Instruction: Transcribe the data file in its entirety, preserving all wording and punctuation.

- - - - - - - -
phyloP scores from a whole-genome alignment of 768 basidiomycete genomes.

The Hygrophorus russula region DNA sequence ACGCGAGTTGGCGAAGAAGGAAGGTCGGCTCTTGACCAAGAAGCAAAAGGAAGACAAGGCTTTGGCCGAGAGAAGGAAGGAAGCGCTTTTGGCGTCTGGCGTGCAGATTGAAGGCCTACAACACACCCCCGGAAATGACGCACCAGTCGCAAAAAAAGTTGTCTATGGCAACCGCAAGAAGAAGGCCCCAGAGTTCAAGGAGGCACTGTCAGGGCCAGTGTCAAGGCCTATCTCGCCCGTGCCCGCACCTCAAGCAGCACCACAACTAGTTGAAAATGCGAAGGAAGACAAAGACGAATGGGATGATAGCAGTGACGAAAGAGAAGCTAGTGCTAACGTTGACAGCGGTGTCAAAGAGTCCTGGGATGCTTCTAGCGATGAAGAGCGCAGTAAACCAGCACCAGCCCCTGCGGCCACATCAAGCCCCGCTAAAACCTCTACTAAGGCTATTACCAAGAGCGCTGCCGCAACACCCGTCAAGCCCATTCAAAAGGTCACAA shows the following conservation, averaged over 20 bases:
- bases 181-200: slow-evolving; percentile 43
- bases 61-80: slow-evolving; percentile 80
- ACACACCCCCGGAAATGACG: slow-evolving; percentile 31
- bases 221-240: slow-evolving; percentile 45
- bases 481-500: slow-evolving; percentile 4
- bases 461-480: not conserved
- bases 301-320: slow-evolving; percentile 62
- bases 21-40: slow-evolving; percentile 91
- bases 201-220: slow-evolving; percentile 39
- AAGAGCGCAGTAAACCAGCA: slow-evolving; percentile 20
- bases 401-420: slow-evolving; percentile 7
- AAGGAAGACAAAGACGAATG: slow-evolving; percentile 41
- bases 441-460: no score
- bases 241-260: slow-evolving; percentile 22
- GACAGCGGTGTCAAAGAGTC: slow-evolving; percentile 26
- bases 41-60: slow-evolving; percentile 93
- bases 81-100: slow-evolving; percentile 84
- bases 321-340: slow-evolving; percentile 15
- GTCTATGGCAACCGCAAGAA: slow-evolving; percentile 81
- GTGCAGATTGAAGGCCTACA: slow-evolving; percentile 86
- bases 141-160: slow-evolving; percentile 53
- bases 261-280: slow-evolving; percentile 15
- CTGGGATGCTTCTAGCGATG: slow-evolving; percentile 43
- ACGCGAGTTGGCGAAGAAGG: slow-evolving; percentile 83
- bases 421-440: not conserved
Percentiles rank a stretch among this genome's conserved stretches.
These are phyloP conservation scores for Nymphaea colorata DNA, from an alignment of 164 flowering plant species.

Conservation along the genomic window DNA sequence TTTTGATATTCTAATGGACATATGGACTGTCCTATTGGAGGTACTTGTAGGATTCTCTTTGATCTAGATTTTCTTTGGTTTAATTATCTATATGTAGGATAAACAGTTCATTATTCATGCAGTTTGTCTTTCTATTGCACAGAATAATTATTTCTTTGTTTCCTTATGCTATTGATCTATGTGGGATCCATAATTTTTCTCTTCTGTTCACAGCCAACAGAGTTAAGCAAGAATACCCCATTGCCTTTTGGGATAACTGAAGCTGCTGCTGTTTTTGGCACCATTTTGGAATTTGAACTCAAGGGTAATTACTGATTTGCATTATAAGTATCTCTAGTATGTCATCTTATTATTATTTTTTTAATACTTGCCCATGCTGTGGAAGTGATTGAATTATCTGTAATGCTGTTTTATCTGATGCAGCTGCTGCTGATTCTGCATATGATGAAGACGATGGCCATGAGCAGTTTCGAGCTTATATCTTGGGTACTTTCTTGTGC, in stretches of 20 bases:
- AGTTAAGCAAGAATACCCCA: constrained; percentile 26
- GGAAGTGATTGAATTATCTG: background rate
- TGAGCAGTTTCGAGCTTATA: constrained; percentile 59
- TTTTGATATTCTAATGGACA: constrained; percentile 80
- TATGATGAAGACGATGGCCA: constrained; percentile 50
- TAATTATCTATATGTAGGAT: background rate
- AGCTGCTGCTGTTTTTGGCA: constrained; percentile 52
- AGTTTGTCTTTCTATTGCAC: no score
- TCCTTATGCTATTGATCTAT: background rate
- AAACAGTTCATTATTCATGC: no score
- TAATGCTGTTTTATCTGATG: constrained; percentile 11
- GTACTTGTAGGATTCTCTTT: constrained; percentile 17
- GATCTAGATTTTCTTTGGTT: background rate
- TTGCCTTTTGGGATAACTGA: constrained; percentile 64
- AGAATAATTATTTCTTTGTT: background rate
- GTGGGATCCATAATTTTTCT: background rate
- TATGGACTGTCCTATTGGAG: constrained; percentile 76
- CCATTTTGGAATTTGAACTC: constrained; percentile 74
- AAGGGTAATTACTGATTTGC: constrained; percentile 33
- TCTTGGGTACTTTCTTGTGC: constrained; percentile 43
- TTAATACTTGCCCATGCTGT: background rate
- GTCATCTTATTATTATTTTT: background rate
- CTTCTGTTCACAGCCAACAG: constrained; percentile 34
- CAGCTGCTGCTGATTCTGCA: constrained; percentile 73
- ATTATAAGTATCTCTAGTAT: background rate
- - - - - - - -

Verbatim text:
phyloP scores from a whole-genome alignment of 768 basidiomycete genomes.

The Hygrophorus russula region DNA sequence ACGCGAGTTGGCGAAGAAGGAAGGTCGGCTCTTGACCAAGAAGCAAAAGGAAGACAAGGCTTTGGCCGAGAGAAGGAAGGAAGCGCTTTTGGCGTCTGGCGTGCAGATTGAAGGCCTACAACACACCCCCGGAAATGACGCACCAGTCGCAAAAAAAGTTGTCTATGGCAACCGCAAGAAGAAGGCCCCAGAGTTCAAGGAGGCACTGTCAGGGCCAGTGTCAAGGCCTATCTCGCCCGTGCCCGCACCTCAAGCAGCACCACAACTAGTTGAAAATGCGAAGGAAGACAAAGACGAATGGGATGATAGCAGTGACGAAAGAGAAGCTAGTGCTAACGTTGACAGCGGTGTCAAAGAGTCCTGGGATGCTTCTAGCGATGAAGAGCGCAGTAAACCAGCACCAGCCCCTGCGGCCACATCAAGCCCCGCTAAAACCTCTACTAAGGCTATTACCAAGAGCGCTGCCGCAACACCCGTCAAGCCCATTCAAAAGGTCACAA shows the following conservation, averaged over 20 bases:
- bases 181-200: slow-evolving; percentile 43
- bases 61-80: slow-evolving; percentile 80
- ACACACCCCCGGAAATGACG: slow-evolving; percentile 31
- bases 221-240: slow-evolving; percentile 45
- bases 481-500: slow-evolving; percentile 4
- bases 461-480: not conserved
- bases 301-320: slow-evolving; percentile 62
- bases 21-40: slow-evolving; percentile 91
- bases 201-220: slow-evolving; percentile 39
- AAGAGCGCAGTAAACCAGCA: slow-evolving; percentile 20
- bases 401-420: slow-evolving; percentile 7
- AAGGAAGACAAAGACGAATG: slow-evolving; percentile 41
- bases 441-460: no score
- bases 241-260: slow-evolving; percentile 22
- GACAGCGGTGTCAAAGAGTC: slow-evolving; percentile 26
- bases 41-60: slow-evolving; percentile 93
- bases 81-100: slow-evolving; percentile 84
- bases 321-340: slow-evolving; percentile 15
- GTCTATGGCAACCGCAAGAA: slow-evolving; percentile 81
- GTGCAGATTGAAGGCCTACA: slow-evolving; percentile 86
- bases 141-160: slow-evolving; percentile 53
- bases 261-280: slow-evolving; percentile 15
- CTGGGATGCTTCTAGCGATG: slow-evolving; percentile 43
- ACGCGAGTTGGCGAAGAAGG: slow-evolving; percentile 83
- bases 421-440: not conserved
Percentiles rank a stretch among this genome's conserved stretches.
These are phyloP conservation scores for Nymphaea colorata DNA, from an alignment of 164 flowering plant species.

Conservation along the genomic window DNA sequence TTTTGATATTCTAATGGACATATGGACTGTCCTATTGGAGGTACTTGTAGGATTCTCTTTGATCTAGATTTTCTTTGGTTTAATTATCTATATGTAGGATAAACAGTTCATTATTCATGCAGTTTGTCTTTCTATTGCACAGAATAATTATTTCTTTGTTTCCTTATGCTATTGATCTATGTGGGATCCATAATTTTTCTCTTCTGTTCACAGCCAACAGAGTTAAGCAAGAATACCCCATTGCCTTTTGGGATAACTGAAGCTGCTGCTGTTTTTGGCACCATTTTGGAATTTGAACTCAAGGGTAATTACTGATTTGCATTATAAGTATCTCTAGTATGTCATCTTATTATTATTTTTTTAATACTTGCCCATGCTGTGGAAGTGATTGAATTATCTGTAATGCTGTTTTATCTGATGCAGCTGCTGCTGATTCTGCATATGATGAAGACGATGGCCATGAGCAGTTTCGAGCTTATATCTTGGGTACTTTCTTGTGC, in stretches of 20 bases:
- AGTTAAGCAAGAATACCCCA: constrained; percentile 26
- GGAAGTGATTGAATTATCTG: background rate
- TGAGCAGTTTCGAGCTTATA: constrained; percentile 59
- TTTTGATATTCTAATGGACA: constrained; percentile 80
- TATGATGAAGACGATGGCCA: constrained; percentile 50
- TAATTATCTATATGTAGGAT: background rate
- AGCTGCTGCTGTTTTTGGCA: constrained; percentile 52
- AGTTTGTCTTTCTATTGCAC: no score
- TCCTTATGCTATTGATCTAT: background rate
- AAACAGTTCATTATTCATGC: no score
- TAATGCTGTTTTATCTGATG: constrained; percentile 11
- GTACTTGTAGGATTCTCTTT: constrained; percentile 17
- GATCTAGATTTTCTTTGGTT: background rate
- TTGCCTTTTGGGATAACTGA: constrained; percentile 64
- AGAATAATTATTTCTTTGTT: background rate
- GTGGGATCCATAATTTTTCT: background rate
- TATGGACTGTCCTATTGGAG: constrained; percentile 76
- CCATTTTGGAATTTGAACTC: constrained; percentile 74
- AAGGGTAATTACTGATTTGC: constrained; percentile 33
- TCTTGGGTACTTTCTTGTGC: constrained; percentile 43
- TTAATACTTGCCCATGCTGT: background rate
- GTCATCTTATTATTATTTTT: background rate
- CTTCTGTTCACAGCCAACAG: constrained; percentile 34
- CAGCTGCTGCTGATTCTGCA: constrained; percentile 73
- ATTATAAGTATCTCTAGTAT: background rate